Since certain changes may be made in the above product without departing from the scope of the invention herein involved, it is intended that all matter contained in the above description or shown in the accompanying drawings shall be interpreted as illustrative and not in a limiting sense.
What is claimed is:
l. A light-transmitting window apparatus comprising an inboard side through which transmitted light may exit from said apparatus, and an outboard side, through which light may enter said apparatus, said apparatus comprising, in combination, a mounting structure having an aperture therein, said aperture containing a multiplicity of light-transmitting layerlike members mounted substantially transverse to the plane of the aperture including, from the outboard side, a first, structural, transparent, stressed plastic member; a wave plate of at least four wave lengths retardation; a fixed light-polarizing member; and asystem for retarding, by absorption or reflection, the transmission of infrared radiation through said apparatus.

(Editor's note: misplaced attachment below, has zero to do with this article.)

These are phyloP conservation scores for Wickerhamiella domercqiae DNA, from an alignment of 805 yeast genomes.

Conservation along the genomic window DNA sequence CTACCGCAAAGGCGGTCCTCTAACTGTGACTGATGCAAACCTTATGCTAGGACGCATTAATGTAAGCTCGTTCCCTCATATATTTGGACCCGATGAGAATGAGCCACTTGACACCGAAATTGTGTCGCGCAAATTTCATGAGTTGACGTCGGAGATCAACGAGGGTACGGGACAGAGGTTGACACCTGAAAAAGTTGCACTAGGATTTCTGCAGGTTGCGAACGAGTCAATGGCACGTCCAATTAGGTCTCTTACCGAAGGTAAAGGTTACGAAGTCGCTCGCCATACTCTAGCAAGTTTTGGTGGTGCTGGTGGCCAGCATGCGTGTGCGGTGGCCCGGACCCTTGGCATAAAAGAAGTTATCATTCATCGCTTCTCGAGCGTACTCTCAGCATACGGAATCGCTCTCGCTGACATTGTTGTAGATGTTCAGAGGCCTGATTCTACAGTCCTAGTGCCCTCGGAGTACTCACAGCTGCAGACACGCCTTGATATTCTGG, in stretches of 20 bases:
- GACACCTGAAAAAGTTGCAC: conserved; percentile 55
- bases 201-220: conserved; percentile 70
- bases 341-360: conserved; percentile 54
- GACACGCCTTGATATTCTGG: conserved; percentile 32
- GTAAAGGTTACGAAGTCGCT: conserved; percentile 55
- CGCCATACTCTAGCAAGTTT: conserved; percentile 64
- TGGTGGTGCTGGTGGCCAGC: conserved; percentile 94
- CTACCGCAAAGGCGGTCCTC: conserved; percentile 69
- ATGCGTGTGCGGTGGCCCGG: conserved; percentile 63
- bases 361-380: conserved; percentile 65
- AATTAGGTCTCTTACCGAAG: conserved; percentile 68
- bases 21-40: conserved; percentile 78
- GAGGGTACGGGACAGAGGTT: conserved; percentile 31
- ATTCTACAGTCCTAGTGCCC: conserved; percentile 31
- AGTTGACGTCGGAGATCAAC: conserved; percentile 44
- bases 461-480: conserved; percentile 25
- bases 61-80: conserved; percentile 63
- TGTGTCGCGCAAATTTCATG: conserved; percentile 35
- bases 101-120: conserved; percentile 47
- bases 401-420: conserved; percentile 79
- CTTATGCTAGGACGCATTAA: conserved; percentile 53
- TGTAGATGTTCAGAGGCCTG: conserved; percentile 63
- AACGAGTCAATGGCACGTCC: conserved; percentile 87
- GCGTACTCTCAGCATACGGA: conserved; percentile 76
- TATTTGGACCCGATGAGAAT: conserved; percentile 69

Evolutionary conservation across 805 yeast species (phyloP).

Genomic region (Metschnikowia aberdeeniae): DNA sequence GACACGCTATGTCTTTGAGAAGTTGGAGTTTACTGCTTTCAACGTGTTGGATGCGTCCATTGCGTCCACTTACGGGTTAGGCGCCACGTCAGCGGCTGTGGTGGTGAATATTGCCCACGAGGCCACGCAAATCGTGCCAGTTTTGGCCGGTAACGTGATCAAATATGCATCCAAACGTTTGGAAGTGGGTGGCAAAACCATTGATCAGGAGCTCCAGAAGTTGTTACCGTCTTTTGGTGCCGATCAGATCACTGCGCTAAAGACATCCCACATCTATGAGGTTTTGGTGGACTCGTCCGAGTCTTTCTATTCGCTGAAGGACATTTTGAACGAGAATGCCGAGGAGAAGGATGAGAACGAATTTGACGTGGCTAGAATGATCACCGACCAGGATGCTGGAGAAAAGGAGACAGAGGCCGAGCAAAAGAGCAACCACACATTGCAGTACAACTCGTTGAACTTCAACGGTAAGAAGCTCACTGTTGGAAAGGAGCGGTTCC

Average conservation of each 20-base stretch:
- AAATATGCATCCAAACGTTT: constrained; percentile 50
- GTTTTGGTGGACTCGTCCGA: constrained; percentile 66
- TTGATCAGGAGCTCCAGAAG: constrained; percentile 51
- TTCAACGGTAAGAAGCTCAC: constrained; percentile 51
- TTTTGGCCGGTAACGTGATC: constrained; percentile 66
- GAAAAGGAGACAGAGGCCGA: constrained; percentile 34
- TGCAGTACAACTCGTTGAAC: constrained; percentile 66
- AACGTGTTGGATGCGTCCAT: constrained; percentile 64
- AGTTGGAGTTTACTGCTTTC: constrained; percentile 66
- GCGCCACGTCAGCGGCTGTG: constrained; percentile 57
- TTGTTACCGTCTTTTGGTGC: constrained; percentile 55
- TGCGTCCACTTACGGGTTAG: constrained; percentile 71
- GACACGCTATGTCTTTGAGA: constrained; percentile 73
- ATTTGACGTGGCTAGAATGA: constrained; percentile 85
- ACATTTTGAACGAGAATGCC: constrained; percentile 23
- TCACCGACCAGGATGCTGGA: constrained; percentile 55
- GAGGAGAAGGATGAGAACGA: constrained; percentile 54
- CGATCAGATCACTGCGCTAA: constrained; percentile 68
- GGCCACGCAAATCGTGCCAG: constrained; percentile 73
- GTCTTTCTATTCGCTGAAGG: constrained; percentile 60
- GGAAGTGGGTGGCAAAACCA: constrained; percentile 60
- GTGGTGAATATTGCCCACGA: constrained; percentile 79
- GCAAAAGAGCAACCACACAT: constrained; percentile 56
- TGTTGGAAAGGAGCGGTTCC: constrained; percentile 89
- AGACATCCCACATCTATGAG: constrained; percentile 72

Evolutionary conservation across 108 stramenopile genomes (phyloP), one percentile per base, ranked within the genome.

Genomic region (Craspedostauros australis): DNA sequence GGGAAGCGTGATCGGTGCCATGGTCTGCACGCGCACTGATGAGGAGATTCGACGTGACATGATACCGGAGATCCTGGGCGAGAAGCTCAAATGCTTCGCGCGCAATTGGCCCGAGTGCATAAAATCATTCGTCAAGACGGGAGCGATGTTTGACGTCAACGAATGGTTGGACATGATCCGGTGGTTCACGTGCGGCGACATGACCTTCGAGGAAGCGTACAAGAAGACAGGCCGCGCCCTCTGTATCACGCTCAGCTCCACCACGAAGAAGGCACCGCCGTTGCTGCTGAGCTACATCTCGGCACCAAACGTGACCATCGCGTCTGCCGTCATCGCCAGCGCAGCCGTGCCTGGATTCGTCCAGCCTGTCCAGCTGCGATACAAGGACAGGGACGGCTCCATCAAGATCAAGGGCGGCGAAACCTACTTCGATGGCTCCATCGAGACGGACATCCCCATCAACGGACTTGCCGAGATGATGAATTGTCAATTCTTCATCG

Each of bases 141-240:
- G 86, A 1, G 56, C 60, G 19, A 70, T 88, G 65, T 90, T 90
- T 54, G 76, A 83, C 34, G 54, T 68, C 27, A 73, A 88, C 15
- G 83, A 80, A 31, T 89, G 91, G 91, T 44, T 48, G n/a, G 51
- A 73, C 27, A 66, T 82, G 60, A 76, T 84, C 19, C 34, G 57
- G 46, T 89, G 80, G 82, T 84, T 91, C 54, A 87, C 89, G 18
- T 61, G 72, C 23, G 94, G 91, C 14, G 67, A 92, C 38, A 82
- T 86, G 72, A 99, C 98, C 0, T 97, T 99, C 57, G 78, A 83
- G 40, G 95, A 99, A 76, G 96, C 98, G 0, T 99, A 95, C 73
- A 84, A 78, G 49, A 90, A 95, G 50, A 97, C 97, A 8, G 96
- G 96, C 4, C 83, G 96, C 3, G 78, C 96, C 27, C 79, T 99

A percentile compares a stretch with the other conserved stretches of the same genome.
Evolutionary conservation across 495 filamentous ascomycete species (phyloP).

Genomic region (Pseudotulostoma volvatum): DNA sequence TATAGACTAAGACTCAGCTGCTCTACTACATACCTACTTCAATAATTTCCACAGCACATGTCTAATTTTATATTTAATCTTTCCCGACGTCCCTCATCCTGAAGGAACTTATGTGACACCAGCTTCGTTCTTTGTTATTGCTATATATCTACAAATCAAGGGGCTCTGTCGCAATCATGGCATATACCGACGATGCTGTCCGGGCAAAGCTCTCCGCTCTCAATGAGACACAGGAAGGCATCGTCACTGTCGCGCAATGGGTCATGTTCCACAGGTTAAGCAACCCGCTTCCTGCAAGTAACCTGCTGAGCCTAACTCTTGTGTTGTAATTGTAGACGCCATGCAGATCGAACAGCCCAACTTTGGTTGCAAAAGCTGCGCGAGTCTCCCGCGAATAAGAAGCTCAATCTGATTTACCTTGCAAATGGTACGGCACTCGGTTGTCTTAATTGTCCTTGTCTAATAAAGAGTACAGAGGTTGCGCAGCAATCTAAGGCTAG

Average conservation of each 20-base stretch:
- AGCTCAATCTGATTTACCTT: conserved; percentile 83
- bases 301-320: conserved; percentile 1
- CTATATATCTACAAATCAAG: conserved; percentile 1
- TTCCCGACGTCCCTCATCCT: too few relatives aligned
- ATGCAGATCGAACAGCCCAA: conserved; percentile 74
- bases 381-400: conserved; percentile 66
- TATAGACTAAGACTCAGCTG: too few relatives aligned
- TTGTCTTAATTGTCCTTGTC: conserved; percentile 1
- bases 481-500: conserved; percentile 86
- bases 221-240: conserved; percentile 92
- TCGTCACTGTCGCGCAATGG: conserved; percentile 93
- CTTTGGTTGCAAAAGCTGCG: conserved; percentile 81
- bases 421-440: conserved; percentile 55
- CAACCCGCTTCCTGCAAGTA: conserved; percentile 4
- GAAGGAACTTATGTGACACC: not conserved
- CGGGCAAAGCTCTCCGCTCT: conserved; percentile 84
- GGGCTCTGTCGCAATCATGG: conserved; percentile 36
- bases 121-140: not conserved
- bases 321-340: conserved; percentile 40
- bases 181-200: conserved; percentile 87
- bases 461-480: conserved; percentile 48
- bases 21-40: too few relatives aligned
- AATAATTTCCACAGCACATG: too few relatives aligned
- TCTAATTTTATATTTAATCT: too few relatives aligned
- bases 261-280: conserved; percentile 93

2. The invention of claim 1 wherein said wave plate is capable of providing at least seven wave lengths of retardation.
3. The invention of claim 2 wherein the plane of the optic axis of the wave plate is at about a 45 angle to an axis of the fixed light-polarizing element.
4. The invention of claim 2 wherein said system to substantially reduce the transmission of infrared radiation comprises infrared absorbing dyes.
5. The invention of claim 4 wherein said infrared absorbing dyes comprise bis-[cis-l,2-(alkyl, hydrogen, aryl or heterocyclic)ethylene-1,2-dithiolatels.